Last November when Ben Parr asked Mark Zuckerberg whether Facebook was making an iPad app, Zuckerberg responded, “iPad’s not mobile. Next question.” Given that the iPad was wildly successful at that point, Zuckerberg’s comments seemed odd and caused some to wonder whether he had something against Apple. While there is no question that Apple and Facebook do not have a close working relationship, I think Pew Internet’s recent report showing that eReaders sales are outpacing tablets lends support to Zuckerberg’s statement.
According to a Pew Internet report, eReader sales have significantly outpaced tablet sales, with the share of ownership growing from 6% in November 2010 to 12% in May 2011. Over the same time frame tablet sales increased by 3%. Data like this shows that eReader sales continue to defy predictions that general purpose tablets like the iPad will cause dedicated eReaders to disappear. It’s possible that the iPad is actually helping to grow eReader sales.
Truth is that the $499 price of an iPad is too expensive for many people. Still, the publicity that the iPad has gained has likely caused some people to think about buying a tablet-like device, but when they think about what they would do with the device, like read books, I think people are opting to buy the much cheaper Kindle or nook.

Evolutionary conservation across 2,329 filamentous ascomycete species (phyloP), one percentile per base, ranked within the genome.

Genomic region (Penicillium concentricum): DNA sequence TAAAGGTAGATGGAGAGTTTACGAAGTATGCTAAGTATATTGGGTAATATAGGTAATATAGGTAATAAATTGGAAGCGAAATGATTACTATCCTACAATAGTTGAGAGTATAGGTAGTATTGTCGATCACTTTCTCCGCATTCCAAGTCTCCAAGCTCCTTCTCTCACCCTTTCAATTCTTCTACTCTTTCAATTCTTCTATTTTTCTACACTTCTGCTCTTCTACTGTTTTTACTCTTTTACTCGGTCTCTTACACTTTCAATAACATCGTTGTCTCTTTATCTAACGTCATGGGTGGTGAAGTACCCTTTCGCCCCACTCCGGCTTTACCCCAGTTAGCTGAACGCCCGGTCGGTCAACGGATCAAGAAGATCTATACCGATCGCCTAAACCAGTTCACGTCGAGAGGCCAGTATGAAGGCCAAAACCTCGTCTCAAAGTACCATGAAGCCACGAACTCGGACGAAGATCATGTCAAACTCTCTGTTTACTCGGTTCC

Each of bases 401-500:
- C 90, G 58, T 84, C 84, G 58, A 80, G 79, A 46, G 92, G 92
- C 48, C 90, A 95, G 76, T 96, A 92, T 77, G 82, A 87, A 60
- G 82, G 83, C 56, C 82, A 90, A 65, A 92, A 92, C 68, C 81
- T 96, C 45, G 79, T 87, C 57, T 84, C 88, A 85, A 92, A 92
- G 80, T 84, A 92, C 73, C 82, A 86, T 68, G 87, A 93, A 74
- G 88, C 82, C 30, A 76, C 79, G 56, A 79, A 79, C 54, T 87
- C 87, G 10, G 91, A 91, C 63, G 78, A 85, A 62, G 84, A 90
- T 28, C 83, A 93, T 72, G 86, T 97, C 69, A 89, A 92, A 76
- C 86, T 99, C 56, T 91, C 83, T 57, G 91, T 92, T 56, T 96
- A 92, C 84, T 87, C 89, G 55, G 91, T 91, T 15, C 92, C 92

James Kendrick, writing for ZDNet, recently created a buzz by saying that he believes Android is failing as a tablet platform. I’ve been thinking about the tablet market ever since reading James’ article and I think the problem might be that there really isn’t a tablet market. Instead there is an iPad market, by which I mean that would be competitors are simply trying to match the iPad features rather than creating something different. The problem of competitors mimicing Apple is that they don’t provide a good reason for chosing their product over Apple’s, particularly when their product is priced the same as the iPad.
In the end the real problem is that no one has come up with a real good reason for the average person to buy a tablet. People who read books see the benefit of eBooks and eReaders, but those are specialized devices that have a much cheaper price. eReaders provide a very clear function and benefit, while tablets not so much.
What all this means for social media companies is that they shouldn’t get distracted developing tablet apps, particularly if it becomes a matter of managing resources between developing for smartphones or tablets. I notice that even Google seems to agree as today’s launch of their new social network, Google+ only has an Android phone and mobile web component and they state that they hope to develop tablet-specific versions in the future.